My journey with mothering closely mirrors my walk with God. I struggle with shame over choices, and seeming lack of choice, that resulted in eight humans birthing from my body. Yet I am not the author of their lives. I am part of the means by which their lives came into the world, the unseen.
It is deeply painful that what I viewed as an act of faith and trust in God resulted in harm to hearts in my home. The shadow was not lurking outside. It was within the walls.
My husband and I wounded our children by our inability to shepherd and parent well. We set up scenarios that caused the weak to fall rather than grow strong. Our ideal selves collided with, and were overtaken by, our real selves.
Twenty-eight years ago when I was a young engaged woman looking forward to a wedding day as the solution to all problems, dogma came not with the click of a mouse, but in the form of passed books and live conversations. It was perpetuated in community with others, gathered around the same ideals. It flourished behind locked church doors before fear of terrorism was a thing.
I was young and deeply impressionable. I was full of faith, however misguided. I had hope for a future better than what was in my past.
The same faith that believed if I only opened my life and womb to God, blessings would flow, now opens my heart to coffee and hard questions from the fruit of those ideals. I realize that this is a blessing, the ability to hold the tension of sitting in truth when everything inside of me longs to bolt.
Faith is a mystery. Sometimes I ask myself, Am I walking by faith or living in denial? Because faith and denial can look awfully similar. I know it is faith when I look at, instead of away from the pain. Looking into my child’s hurting eyes is an act of faith.
In doing so, I take a new grip with tired hands. My weak knees are strengthened by these redemptive conversations. Talking through hard places in our family story allows for new paths to be marked out, ones that are straight, direct, and true.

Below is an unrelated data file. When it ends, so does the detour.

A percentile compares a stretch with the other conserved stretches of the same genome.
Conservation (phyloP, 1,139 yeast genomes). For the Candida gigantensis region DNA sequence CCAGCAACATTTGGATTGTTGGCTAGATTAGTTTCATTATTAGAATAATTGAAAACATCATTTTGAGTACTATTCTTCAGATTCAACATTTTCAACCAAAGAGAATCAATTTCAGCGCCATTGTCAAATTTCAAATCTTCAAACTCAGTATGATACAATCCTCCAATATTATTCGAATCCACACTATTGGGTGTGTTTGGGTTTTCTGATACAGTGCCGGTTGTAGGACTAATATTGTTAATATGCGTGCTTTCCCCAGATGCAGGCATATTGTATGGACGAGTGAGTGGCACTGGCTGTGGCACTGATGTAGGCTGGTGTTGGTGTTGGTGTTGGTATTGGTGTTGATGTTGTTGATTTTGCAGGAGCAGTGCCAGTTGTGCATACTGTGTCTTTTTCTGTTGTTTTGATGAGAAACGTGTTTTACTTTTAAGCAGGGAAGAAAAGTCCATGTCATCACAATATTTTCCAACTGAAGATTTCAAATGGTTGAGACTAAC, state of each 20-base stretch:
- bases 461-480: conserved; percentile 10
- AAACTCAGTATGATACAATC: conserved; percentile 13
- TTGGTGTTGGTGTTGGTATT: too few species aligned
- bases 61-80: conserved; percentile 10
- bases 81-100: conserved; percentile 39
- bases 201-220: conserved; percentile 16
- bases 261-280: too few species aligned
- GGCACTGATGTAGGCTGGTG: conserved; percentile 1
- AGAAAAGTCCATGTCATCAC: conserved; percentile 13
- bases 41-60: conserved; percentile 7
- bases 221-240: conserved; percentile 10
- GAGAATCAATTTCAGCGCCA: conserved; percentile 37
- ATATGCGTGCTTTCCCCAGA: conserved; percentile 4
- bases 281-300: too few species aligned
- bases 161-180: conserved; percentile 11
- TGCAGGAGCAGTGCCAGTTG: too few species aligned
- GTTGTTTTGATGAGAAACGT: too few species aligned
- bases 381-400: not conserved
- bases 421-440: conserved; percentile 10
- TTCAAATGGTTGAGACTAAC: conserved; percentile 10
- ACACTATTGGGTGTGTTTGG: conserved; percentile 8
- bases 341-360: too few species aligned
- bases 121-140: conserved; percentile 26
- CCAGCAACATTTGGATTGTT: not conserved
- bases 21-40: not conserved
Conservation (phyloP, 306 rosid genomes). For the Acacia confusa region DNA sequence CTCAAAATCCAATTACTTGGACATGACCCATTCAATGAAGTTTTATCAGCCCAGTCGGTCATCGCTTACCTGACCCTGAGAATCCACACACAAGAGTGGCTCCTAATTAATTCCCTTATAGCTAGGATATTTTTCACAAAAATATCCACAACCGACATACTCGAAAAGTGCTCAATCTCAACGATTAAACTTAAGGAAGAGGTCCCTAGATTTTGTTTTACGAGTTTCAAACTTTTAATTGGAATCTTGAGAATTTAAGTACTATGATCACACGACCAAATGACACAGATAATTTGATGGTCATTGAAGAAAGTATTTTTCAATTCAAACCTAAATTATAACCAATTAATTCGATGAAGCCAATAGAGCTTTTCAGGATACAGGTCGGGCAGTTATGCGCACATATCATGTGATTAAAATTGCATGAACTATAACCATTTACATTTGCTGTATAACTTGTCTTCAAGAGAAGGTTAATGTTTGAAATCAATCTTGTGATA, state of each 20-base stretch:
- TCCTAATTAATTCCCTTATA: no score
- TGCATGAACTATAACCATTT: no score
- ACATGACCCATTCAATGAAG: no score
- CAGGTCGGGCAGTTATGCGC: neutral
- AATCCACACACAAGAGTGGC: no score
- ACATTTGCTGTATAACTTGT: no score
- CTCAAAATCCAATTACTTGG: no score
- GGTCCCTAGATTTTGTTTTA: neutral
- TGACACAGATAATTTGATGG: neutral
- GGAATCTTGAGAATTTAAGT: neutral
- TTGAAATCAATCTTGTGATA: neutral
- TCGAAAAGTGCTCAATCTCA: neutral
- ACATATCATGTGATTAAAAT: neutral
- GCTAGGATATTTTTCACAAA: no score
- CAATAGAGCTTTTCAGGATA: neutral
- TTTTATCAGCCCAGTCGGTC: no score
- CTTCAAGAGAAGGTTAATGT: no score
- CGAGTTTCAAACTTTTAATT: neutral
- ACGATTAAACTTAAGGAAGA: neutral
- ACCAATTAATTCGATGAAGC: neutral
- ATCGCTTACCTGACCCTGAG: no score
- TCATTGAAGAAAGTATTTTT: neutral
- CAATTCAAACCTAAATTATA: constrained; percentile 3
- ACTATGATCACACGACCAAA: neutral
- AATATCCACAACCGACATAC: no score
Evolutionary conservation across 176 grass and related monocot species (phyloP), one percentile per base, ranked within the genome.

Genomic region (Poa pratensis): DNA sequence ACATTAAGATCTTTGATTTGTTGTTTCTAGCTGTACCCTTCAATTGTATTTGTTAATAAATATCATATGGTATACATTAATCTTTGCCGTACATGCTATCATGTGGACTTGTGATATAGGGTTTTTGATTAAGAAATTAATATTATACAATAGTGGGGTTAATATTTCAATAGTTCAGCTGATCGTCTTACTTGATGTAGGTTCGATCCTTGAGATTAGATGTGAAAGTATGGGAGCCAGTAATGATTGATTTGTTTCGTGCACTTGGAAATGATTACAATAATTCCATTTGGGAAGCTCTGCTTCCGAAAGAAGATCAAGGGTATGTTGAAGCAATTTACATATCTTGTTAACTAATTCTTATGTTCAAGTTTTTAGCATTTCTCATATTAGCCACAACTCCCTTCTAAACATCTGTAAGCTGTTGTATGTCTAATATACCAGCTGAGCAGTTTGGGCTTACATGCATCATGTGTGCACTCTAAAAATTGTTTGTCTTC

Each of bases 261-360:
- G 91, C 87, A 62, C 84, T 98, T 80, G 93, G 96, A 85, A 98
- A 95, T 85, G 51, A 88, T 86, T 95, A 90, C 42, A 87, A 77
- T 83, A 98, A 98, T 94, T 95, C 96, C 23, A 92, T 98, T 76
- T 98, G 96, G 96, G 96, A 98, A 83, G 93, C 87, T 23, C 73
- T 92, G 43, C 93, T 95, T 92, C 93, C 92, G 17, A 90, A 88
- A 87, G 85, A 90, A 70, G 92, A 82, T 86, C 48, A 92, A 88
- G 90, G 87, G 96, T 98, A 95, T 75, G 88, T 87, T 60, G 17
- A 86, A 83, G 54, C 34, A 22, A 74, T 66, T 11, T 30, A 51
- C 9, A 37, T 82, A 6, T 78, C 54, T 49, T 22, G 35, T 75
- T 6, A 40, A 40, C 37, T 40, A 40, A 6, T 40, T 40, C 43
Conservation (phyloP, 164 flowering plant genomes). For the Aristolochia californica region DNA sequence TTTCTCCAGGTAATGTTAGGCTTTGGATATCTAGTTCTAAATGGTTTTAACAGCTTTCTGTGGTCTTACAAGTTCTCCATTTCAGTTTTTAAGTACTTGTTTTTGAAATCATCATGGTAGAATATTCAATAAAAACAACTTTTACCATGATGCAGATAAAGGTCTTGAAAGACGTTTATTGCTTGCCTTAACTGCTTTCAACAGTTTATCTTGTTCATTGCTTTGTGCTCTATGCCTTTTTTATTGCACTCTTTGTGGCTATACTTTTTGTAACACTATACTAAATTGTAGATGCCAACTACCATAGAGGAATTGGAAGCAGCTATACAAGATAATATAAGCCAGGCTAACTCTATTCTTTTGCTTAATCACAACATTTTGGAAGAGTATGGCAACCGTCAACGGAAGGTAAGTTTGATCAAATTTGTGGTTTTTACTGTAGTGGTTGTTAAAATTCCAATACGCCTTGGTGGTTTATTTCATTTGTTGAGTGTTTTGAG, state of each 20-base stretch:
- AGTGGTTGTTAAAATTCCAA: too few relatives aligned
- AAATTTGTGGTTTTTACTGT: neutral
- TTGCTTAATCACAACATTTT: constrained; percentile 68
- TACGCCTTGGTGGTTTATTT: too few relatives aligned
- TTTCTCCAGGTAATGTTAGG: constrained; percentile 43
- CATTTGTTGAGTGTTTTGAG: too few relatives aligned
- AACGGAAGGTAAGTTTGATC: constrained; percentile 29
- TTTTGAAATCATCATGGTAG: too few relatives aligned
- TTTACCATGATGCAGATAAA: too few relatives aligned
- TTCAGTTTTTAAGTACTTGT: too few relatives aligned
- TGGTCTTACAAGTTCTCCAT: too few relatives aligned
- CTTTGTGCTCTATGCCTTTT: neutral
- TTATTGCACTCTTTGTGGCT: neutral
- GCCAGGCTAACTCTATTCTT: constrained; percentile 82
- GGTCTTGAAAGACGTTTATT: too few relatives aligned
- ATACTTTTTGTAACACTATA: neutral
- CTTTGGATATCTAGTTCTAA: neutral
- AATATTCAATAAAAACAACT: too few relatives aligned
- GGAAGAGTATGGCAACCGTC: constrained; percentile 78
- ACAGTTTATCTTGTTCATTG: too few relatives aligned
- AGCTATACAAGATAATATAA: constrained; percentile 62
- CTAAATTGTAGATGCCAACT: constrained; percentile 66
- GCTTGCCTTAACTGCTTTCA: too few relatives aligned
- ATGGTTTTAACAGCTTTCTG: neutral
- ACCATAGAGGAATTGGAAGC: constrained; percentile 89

I long for my children to rise up with this strength. I have confidence that they will the more they engage the truth of their childhood stories. The young woman in me also rises and grows stronger as she speaks her truth and names her harm.
This is the mystery, the unseen, the confidence, the faith that I hold. I do not know why I still have faith. I cannot explain or define it, but it is real. It is a part of me that should not be viable, yet it grows. It grows over coffees and breakfasts and phone calls and text messages. To this confident mystery, I cling in hope.
This update graced my Facebook status Saturday morning. With a full heart I continued to wrestle and sort out all the feelings surrounding the Externship program and not stepping into it this year. Among hugs and sympathetic remarks, a dear friend commented, Give it three more years.
Though an inside joke for us, in that moment I realized that I had grown, am growing, will continue to grow through this process! My ability to read and hear her words as a statement of hope and not despair was a huge indicator that good work is happening in my heart.